One of the most frustrating things for me as an artist is the inability to always be able to capture the truly textural elements of my pieces photographically. The raised strokes, bumps, ridges, etchings, jagged knife cuts and so forth are quite allusive and often absent in a photo image. It turns into one of those situations where you really have to see my works in person in order to get the full impact and dimensionality of my pieces. I want people to not only see my work; I want them to be able to feel every brush stroke and every swipe of the knife. I want it to be for them a very tactile and emotional experience. When everything is said and done if someone sees my work and it evokes a memory from their past or it makes them smile or it conjures up some other emotion, it is quite humbling and gives me an indescribable high. An art blogger/critic who attended one of my showings described my work as “a profusion of color and strong brush & palette strokes.” She further wrote, “More than once I sneaked over to touch a piece, so I could feel the energy he created.” When I read that I thought to myself, o.k. she gets it. Many people don’t, but then again art is so subjective. Either way it’s all good.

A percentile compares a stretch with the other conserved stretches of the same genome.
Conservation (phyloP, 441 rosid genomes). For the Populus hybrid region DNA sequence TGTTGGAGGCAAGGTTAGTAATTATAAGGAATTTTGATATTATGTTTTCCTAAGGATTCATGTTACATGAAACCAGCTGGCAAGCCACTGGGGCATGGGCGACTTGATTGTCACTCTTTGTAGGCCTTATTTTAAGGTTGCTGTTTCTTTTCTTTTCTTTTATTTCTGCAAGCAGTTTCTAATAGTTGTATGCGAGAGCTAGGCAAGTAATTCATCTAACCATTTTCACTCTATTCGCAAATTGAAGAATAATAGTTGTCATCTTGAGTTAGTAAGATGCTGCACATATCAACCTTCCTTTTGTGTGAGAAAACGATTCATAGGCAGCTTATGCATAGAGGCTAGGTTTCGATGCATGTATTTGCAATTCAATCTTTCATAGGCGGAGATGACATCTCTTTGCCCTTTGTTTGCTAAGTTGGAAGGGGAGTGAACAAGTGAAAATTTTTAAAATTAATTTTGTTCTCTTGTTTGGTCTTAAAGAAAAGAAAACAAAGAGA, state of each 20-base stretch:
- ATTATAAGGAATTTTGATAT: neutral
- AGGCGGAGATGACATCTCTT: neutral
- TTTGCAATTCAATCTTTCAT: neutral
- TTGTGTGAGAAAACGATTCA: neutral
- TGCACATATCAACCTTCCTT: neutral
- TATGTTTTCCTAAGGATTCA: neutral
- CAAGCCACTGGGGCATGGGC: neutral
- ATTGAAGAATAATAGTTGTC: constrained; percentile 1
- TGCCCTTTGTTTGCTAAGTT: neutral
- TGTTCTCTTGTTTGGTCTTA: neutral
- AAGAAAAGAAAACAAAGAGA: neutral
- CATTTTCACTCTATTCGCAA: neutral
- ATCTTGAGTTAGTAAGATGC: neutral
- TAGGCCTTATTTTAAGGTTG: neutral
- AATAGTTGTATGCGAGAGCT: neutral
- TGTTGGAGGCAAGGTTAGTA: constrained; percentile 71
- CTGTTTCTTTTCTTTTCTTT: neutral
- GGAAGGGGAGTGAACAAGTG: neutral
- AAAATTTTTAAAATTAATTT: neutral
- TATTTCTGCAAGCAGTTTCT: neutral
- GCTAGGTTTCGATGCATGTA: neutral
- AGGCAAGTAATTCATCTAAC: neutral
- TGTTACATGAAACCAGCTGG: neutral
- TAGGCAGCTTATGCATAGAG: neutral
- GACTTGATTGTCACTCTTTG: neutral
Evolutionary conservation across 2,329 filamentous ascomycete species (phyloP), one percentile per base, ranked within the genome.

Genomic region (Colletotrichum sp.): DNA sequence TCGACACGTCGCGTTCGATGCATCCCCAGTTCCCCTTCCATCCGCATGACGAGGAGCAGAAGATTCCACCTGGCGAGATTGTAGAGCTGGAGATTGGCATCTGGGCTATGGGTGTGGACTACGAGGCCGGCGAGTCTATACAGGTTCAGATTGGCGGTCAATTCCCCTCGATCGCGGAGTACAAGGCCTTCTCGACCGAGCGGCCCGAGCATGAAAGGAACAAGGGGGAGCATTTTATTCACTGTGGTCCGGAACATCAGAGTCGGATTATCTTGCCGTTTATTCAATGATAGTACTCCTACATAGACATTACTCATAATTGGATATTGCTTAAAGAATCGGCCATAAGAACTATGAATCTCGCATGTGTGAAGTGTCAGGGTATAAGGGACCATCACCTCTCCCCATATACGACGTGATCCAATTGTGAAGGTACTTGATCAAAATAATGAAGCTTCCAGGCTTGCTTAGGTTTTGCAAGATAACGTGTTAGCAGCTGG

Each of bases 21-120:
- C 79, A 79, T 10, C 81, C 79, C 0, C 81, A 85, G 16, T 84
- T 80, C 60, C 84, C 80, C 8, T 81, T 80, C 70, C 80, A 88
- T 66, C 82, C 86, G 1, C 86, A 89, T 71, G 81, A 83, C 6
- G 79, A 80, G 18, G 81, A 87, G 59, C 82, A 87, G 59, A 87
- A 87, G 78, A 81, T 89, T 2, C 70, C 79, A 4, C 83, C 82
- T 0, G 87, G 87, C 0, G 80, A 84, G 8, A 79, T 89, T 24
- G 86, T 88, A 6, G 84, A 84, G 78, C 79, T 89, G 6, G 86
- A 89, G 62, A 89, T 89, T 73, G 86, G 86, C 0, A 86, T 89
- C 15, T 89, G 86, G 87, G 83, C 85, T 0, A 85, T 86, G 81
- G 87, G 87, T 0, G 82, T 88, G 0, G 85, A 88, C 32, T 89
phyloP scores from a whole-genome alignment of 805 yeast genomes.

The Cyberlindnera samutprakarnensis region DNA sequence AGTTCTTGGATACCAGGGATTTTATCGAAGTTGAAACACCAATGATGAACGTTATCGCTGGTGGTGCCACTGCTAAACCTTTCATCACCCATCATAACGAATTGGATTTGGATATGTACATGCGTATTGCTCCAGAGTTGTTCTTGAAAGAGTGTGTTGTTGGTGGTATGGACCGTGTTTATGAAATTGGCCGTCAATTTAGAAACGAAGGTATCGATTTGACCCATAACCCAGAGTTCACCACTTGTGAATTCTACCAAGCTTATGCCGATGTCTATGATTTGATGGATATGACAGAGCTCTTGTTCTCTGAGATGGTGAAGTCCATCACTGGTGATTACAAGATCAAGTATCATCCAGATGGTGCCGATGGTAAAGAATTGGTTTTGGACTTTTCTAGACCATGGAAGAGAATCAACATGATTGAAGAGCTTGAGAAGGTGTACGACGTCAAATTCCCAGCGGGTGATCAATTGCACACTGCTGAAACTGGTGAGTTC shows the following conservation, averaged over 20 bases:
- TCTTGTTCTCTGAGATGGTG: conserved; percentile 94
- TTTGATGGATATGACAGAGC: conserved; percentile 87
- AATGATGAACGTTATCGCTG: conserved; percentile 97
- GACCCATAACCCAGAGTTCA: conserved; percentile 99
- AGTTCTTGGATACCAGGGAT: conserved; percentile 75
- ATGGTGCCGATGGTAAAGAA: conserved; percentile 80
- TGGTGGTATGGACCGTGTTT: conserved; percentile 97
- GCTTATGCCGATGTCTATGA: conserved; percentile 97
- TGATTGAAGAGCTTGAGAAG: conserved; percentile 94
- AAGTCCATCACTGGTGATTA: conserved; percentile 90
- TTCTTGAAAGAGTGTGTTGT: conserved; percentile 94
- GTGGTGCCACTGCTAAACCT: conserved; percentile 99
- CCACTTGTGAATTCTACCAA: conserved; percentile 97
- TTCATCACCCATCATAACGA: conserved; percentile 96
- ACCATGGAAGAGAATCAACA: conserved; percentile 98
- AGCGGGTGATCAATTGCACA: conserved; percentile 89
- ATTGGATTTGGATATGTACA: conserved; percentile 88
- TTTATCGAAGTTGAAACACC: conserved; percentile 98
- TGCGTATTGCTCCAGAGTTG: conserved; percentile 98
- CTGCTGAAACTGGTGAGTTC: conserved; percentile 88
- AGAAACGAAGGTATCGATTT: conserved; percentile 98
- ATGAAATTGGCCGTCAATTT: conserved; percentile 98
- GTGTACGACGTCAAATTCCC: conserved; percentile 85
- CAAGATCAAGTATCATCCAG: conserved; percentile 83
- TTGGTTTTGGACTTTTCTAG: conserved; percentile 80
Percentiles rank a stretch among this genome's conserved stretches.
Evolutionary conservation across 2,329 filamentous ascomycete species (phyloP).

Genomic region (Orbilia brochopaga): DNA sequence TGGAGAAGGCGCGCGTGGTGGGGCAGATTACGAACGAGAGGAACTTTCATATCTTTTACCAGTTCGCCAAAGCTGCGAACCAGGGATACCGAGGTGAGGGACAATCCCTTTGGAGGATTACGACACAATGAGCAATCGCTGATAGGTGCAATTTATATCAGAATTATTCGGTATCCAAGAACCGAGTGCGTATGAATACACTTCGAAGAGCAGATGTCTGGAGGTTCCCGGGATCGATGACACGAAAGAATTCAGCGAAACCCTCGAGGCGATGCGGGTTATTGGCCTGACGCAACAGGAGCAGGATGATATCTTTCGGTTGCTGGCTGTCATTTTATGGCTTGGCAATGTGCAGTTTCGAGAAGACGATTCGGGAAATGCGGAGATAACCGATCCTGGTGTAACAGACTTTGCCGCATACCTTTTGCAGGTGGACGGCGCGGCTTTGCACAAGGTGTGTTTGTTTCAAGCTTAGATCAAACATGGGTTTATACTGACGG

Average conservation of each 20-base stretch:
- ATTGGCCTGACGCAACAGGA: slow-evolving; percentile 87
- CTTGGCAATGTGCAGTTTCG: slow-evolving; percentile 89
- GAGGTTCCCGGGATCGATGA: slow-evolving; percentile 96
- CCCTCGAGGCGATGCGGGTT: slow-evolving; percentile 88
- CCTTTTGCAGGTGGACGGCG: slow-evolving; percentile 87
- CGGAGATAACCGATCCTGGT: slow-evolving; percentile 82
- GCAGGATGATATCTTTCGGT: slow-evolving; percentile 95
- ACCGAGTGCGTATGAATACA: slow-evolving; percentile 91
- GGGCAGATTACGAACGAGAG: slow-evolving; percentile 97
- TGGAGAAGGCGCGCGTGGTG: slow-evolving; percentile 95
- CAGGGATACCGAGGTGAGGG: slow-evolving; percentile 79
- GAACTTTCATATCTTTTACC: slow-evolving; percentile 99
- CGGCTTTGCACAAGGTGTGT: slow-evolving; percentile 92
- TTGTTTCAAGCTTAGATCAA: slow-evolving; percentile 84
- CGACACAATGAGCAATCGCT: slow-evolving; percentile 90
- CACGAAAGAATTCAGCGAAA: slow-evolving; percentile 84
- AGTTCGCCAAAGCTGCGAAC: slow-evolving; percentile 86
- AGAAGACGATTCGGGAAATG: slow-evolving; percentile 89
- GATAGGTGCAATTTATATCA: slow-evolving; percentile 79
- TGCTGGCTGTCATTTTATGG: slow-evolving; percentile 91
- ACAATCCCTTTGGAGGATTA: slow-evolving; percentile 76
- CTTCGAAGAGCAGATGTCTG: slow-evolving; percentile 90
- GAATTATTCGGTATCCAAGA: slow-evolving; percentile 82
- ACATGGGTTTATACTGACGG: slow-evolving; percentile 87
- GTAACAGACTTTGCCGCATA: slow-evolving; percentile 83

It drives me absolutely insane when people over-analyze art. I know that for some that is quite a controversial statement. Nevertheless, we all are entitled to our own opinions, right? To me it’s really a simple matter. Art is subjective; you, as an individual, either love or can appreciate a painting, sculpture, photograph or whatever or you do not. That’s it, really. I believe it is a matter of personal preference/taste, similar to your liking vanilla and me liking chocolate. I know that when some hardcore art lovers and even artists themselves talk shop, it can really become a heated debate. Call me dense, but I personally never understood that. I’m not going to beat you over the head because you lean heavily towards the traditionalist style and approach to art yet I prefer a more contemporary, modernistic style and approach. Style is defined as ‘an individual’s characteristic attitudes and taste as expressed or indicated in his/her way of life.’ Again, to each is own or, like my mom always says, “If you like it, I love it.”